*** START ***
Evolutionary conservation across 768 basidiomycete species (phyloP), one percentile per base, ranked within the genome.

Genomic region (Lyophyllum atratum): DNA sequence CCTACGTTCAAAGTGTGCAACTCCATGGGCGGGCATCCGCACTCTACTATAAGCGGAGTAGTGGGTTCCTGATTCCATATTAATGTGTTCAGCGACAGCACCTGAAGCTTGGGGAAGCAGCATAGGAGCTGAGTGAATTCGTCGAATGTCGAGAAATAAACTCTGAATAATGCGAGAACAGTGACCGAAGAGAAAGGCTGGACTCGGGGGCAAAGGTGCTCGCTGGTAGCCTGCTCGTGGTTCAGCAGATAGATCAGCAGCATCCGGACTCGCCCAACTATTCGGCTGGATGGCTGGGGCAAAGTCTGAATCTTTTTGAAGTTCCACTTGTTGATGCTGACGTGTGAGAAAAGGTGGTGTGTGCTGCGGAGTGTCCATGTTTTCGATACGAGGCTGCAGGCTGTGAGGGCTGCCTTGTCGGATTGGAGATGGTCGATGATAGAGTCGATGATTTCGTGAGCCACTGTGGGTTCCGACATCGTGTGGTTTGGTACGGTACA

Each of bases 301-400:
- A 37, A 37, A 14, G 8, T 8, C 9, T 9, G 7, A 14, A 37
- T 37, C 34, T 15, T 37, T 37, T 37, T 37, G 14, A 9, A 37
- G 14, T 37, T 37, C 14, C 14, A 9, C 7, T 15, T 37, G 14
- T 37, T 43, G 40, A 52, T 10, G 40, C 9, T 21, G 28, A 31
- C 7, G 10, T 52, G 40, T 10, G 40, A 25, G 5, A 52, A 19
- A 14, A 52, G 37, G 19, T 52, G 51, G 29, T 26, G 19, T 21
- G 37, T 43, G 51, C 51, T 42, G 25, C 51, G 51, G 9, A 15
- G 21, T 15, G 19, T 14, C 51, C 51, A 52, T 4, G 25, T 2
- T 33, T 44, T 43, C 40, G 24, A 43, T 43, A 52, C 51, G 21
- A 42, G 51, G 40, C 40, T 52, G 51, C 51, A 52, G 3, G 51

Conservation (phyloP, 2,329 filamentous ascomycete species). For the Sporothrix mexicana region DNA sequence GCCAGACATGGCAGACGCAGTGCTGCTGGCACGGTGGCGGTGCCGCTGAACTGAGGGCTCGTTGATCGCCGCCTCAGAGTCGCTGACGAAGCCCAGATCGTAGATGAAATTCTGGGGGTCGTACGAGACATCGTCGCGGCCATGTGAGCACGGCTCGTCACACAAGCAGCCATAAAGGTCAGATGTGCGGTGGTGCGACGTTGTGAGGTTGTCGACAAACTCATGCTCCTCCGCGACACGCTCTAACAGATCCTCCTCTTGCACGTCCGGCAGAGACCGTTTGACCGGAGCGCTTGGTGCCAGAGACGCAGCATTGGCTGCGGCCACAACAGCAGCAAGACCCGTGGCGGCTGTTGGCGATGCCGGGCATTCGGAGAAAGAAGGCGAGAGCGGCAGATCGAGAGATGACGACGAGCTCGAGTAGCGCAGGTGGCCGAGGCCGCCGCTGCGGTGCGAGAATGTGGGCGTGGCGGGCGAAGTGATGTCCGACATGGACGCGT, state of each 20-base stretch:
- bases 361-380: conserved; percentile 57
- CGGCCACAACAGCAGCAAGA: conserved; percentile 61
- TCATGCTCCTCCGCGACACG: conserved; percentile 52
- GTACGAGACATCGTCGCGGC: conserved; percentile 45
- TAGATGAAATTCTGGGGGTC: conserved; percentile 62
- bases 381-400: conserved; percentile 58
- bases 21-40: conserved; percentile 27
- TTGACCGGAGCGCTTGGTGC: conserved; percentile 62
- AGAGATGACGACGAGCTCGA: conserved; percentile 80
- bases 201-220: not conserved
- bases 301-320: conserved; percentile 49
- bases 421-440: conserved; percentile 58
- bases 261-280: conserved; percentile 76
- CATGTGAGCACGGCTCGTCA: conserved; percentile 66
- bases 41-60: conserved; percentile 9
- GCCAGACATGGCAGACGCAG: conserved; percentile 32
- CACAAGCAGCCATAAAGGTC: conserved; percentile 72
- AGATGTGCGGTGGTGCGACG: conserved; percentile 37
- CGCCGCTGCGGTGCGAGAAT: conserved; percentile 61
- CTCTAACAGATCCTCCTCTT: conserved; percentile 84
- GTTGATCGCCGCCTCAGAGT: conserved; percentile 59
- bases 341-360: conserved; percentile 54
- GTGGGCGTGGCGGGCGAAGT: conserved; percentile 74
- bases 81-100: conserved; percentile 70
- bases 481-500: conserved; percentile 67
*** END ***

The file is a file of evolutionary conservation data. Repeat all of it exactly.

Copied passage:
Evolutionary conservation across 768 basidiomycete species (phyloP), one percentile per base, ranked within the genome.

Genomic region (Lyophyllum atratum): DNA sequence CCTACGTTCAAAGTGTGCAACTCCATGGGCGGGCATCCGCACTCTACTATAAGCGGAGTAGTGGGTTCCTGATTCCATATTAATGTGTTCAGCGACAGCACCTGAAGCTTGGGGAAGCAGCATAGGAGCTGAGTGAATTCGTCGAATGTCGAGAAATAAACTCTGAATAATGCGAGAACAGTGACCGAAGAGAAAGGCTGGACTCGGGGGCAAAGGTGCTCGCTGGTAGCCTGCTCGTGGTTCAGCAGATAGATCAGCAGCATCCGGACTCGCCCAACTATTCGGCTGGATGGCTGGGGCAAAGTCTGAATCTTTTTGAAGTTCCACTTGTTGATGCTGACGTGTGAGAAAAGGTGGTGTGTGCTGCGGAGTGTCCATGTTTTCGATACGAGGCTGCAGGCTGTGAGGGCTGCCTTGTCGGATTGGAGATGGTCGATGATAGAGTCGATGATTTCGTGAGCCACTGTGGGTTCCGACATCGTGTGGTTTGGTACGGTACA

Each of bases 301-400:
- A 37, A 37, A 14, G 8, T 8, C 9, T 9, G 7, A 14, A 37
- T 37, C 34, T 15, T 37, T 37, T 37, T 37, G 14, A 9, A 37
- G 14, T 37, T 37, C 14, C 14, A 9, C 7, T 15, T 37, G 14
- T 37, T 43, G 40, A 52, T 10, G 40, C 9, T 21, G 28, A 31
- C 7, G 10, T 52, G 40, T 10, G 40, A 25, G 5, A 52, A 19
- A 14, A 52, G 37, G 19, T 52, G 51, G 29, T 26, G 19, T 21
- G 37, T 43, G 51, C 51, T 42, G 25, C 51, G 51, G 9, A 15
- G 21, T 15, G 19, T 14, C 51, C 51, A 52, T 4, G 25, T 2
- T 33, T 44, T 43, C 40, G 24, A 43, T 43, A 52, C 51, G 21
- A 42, G 51, G 40, C 40, T 52, G 51, C 51, A 52, G 3, G 51

Conservation (phyloP, 2,329 filamentous ascomycete species). For the Sporothrix mexicana region DNA sequence GCCAGACATGGCAGACGCAGTGCTGCTGGCACGGTGGCGGTGCCGCTGAACTGAGGGCTCGTTGATCGCCGCCTCAGAGTCGCTGACGAAGCCCAGATCGTAGATGAAATTCTGGGGGTCGTACGAGACATCGTCGCGGCCATGTGAGCACGGCTCGTCACACAAGCAGCCATAAAGGTCAGATGTGCGGTGGTGCGACGTTGTGAGGTTGTCGACAAACTCATGCTCCTCCGCGACACGCTCTAACAGATCCTCCTCTTGCACGTCCGGCAGAGACCGTTTGACCGGAGCGCTTGGTGCCAGAGACGCAGCATTGGCTGCGGCCACAACAGCAGCAAGACCCGTGGCGGCTGTTGGCGATGCCGGGCATTCGGAGAAAGAAGGCGAGAGCGGCAGATCGAGAGATGACGACGAGCTCGAGTAGCGCAGGTGGCCGAGGCCGCCGCTGCGGTGCGAGAATGTGGGCGTGGCGGGCGAAGTGATGTCCGACATGGACGCGT, state of each 20-base stretch:
- bases 361-380: conserved; percentile 57
- CGGCCACAACAGCAGCAAGA: conserved; percentile 61
- TCATGCTCCTCCGCGACACG: conserved; percentile 52
- GTACGAGACATCGTCGCGGC: conserved; percentile 45
- TAGATGAAATTCTGGGGGTC: conserved; percentile 62
- bases 381-400: conserved; percentile 58
- bases 21-40: conserved; percentile 27
- TTGACCGGAGCGCTTGGTGC: conserved; percentile 62
- AGAGATGACGACGAGCTCGA: conserved; percentile 80
- bases 201-220: not conserved
- bases 301-320: conserved; percentile 49
- bases 421-440: conserved; percentile 58
- bases 261-280: conserved; percentile 76
- CATGTGAGCACGGCTCGTCA: conserved; percentile 66
- bases 41-60: conserved; percentile 9
- GCCAGACATGGCAGACGCAG: conserved; percentile 32
- CACAAGCAGCCATAAAGGTC: conserved; percentile 72
- AGATGTGCGGTGGTGCGACG: conserved; percentile 37
- CGCCGCTGCGGTGCGAGAAT: conserved; percentile 61
- CTCTAACAGATCCTCCTCTT: conserved; percentile 84
- GTTGATCGCCGCCTCAGAGT: conserved; percentile 59
- bases 341-360: conserved; percentile 54
- GTGGGCGTGGCGGGCGAAGT: conserved; percentile 74
- bases 81-100: conserved; percentile 70
- bases 481-500: conserved; percentile 67